(Again, all quotes referenced are followed by the ePub page location.)


The Thirteenth Hex, by Jordan L. Hawk (★★★★★)
Does this count as historical urban fantasy? It’s an alternate universe where magic exists, and witches and their familiars help infuse hexes for everything from policework to helping crops grow. Whatever genre it is, I loved it!

Hexman Dominic Kopecky doesn’t understand why dashing crow familiar Rook wants his help investigating murder by patent hex. For one thing, Dominic isn’t a witch. For another, the case is already closed—and someone is willing to kill to keep it that way.

The mystery here was fantastic, and the sexual tension between Dominic and Rook was off the charts! It’s amazing how some authors can create an entire world with gorgeous characters in such a short space! LOVE LOVE LOVE.

Favorite Quote:

Still, Dominic hadn’t been able to bring himself to forget about magic altogether. It haunted him, just as his longing for men did, a need he couldn’t seem to stamp out no matter how hard he tried. (278)


The Soldati Prince, by Charlie Cochet (★★★☆☆)
In many ways, this was very typical Charlie Cochet writing. Sarcastic and stubborn characters, witty one-liners, and that awesome opposites-attract of the big, tough, serious guy and the small wiry guy with the sense of humor. (Yes, the main characters remind me of Dex and Sloane!)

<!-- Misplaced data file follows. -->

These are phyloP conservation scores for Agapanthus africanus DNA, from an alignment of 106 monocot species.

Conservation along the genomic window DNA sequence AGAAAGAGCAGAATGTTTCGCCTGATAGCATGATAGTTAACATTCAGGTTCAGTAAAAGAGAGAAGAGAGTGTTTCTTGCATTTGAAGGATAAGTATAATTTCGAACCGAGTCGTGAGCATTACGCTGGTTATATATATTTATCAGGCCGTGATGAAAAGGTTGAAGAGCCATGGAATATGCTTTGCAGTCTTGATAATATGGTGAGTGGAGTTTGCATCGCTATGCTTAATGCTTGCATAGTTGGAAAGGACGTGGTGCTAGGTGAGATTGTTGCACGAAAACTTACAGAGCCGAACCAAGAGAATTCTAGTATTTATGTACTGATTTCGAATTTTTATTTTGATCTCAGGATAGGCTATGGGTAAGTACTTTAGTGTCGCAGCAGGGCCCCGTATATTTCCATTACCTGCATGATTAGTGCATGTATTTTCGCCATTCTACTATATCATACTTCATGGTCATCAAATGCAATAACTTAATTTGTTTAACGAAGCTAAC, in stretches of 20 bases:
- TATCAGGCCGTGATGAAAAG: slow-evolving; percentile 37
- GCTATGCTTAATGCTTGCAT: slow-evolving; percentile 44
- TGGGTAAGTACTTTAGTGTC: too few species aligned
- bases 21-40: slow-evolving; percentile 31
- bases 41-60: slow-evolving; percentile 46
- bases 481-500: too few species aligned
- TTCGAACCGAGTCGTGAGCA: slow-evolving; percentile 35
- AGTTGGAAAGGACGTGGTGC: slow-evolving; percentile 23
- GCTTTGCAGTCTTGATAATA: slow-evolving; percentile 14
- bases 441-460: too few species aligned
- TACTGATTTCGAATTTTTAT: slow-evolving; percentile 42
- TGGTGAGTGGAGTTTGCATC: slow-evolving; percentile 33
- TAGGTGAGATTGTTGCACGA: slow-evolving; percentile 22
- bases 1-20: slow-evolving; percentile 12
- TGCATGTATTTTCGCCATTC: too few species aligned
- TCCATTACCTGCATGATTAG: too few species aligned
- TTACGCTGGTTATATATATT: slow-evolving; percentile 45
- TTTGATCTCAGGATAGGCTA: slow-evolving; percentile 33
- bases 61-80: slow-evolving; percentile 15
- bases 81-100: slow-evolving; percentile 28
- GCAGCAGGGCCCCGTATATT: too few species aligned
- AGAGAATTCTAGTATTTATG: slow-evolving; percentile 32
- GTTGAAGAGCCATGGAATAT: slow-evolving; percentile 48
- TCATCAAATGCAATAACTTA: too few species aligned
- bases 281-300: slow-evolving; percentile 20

Riley Murrough goes from serving lattes to being chased by demons. If that wasn’t bad enough, he bears the mark of a shapeshifter king from a magical realm. Riley’s determined to get answers, but if the demons out for his blood don’t kill him, the urge to strangle the arrogant king might.

I really liked the characters, but the romance was kind of unbelievable. The pacing was off, so Khalon does a complete 180 of his feelings for Riley in like two pages. But it was still a lot of fun to read, I have to admit!

Favorite Quote:

“It means he’s made an emotional connection with you, one from the depths of his very soul.”
“Oh. Is that a good thing or a bad thing? Because you know, most of his emotional connections leave me thinking he’s close to following through with a physical connection of his fist to my face.” (346)


One Hex Too Many, by Lou Harper (★★★★☆)
I love when mystery/crime fiction pairs up with urban fantasy, because cops with magic is so much fun to read. This story was heavy on the crime drama, and not so much with the romance, but that was more than okay with me.

Veteran detective Mike Mulligan is an expert on violent crimes—of the occult variety. He might even be cursed. Detective Hugh Fox is eager to partner up and prove himself, but Mulligan is accustomed to flying solo. Can they trust each other enough to track a killer who’ll stop at nothing, not even summoning a demon?

Mike is an interesting character, with some great back story. I love the little hints that were dropped about his history throughout the story, and his actions with his new partner were great. Detective Fox, on the other hand, ended up being as mysterious as the actual crime they were trying to solve. Still, a very interesting read!